To extend your content creation skills – and be on par with your marketing counterparts – you’ll need to master the craft of photography, videography and graphic design, or at the very least understand how these elements work alongside copy to deliver a message.

Social Media Marketing

Today, the ability to create content, measure campaigns and gather insights on social media is crucial to brand success. Once you’ve mastered the skills associated with content marketing, you’ll need to learn how to effectively deliver this content via social media, and then monitor your activity to report your findings to the C-suite.

Take some time to learn each social platform’s algorithm and find out how to make the most of organic – or unsponsored – content. You can also use monitoring software like Meltwater to track online conversations, industry trends and competitor activity in real-time – building insights into how your message is being received and how you stack up against your competitors.

With these skills, and an understanding of how your marketing team operates, you’ll be able to implement an integrated communications framework within your organisation and build successful campaigns that not only engage consumers, but drive results.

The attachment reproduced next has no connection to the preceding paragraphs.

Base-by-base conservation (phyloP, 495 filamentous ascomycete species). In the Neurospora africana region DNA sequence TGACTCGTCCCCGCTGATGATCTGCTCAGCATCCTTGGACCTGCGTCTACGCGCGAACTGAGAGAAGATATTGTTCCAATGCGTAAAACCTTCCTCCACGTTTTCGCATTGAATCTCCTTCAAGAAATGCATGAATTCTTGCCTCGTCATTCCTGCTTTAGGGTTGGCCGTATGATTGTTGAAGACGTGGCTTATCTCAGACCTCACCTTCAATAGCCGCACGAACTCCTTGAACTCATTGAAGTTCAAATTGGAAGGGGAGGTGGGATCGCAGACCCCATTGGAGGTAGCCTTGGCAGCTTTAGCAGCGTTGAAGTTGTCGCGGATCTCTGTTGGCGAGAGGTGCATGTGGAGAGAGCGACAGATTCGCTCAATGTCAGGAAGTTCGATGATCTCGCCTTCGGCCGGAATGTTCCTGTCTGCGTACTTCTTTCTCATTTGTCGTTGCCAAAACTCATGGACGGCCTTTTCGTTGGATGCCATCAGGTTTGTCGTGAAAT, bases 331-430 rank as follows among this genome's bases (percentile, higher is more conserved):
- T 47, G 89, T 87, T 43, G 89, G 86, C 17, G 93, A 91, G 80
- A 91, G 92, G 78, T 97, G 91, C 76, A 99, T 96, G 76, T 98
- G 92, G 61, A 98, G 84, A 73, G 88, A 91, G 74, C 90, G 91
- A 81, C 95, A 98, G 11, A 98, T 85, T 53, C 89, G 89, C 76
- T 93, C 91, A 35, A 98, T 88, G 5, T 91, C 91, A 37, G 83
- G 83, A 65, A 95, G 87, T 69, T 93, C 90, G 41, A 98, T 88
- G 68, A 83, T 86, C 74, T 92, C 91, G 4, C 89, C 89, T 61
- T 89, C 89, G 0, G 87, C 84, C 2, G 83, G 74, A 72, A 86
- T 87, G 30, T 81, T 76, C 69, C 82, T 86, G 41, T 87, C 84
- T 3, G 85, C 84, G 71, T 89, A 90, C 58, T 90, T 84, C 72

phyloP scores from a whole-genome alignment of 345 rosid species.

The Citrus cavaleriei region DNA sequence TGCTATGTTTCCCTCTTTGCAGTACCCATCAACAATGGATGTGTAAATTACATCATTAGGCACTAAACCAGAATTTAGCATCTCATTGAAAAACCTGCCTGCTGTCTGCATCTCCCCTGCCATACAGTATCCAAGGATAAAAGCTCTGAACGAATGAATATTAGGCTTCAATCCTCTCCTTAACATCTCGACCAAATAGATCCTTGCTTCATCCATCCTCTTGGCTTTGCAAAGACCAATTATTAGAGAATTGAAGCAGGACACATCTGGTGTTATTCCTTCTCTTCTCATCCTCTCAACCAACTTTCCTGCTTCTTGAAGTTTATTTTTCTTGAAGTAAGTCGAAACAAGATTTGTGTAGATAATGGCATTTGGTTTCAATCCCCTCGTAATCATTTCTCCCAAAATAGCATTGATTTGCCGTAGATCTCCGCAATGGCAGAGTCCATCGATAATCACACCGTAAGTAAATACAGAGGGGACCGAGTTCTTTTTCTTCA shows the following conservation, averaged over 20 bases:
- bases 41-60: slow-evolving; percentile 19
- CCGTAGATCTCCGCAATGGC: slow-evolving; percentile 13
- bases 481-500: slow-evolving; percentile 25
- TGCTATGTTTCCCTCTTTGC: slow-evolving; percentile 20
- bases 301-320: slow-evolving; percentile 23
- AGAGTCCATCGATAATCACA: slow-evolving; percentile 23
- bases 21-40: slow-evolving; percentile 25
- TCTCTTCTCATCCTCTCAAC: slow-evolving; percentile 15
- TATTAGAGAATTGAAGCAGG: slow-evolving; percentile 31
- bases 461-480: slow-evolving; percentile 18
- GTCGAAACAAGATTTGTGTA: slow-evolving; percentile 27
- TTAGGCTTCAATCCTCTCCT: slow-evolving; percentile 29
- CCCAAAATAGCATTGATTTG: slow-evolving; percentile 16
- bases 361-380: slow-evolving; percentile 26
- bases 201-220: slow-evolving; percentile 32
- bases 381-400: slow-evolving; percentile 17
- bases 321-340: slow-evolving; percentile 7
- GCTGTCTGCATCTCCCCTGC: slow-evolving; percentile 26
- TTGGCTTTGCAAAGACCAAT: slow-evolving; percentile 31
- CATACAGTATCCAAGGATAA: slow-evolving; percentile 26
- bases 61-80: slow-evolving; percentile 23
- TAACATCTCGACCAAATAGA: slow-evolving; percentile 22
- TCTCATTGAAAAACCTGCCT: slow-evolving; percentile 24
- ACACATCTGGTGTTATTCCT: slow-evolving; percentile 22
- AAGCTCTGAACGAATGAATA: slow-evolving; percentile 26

About the author:

Mimrah Mahmood is the Asia-Pacific Regional Director of Media Solutions at Meltwater, where he helps numerous organisations break down media data (social, print and other), to create meaningful insights; build progressive and scientific frameworks to track efforts in PR and marketing; build road-maps to improve communications plans; and identify opportunities and threats that arise from competitors. As a leader within a multi-award winning company, Mimrah is a proud advocate of better measurement practices in PR, Brand and Strategic Communications. You can connect with Mimrah on LinkedIn

Want to find out how Meltwater can help deliver brand insights and competitive intelligence for your company? Click below!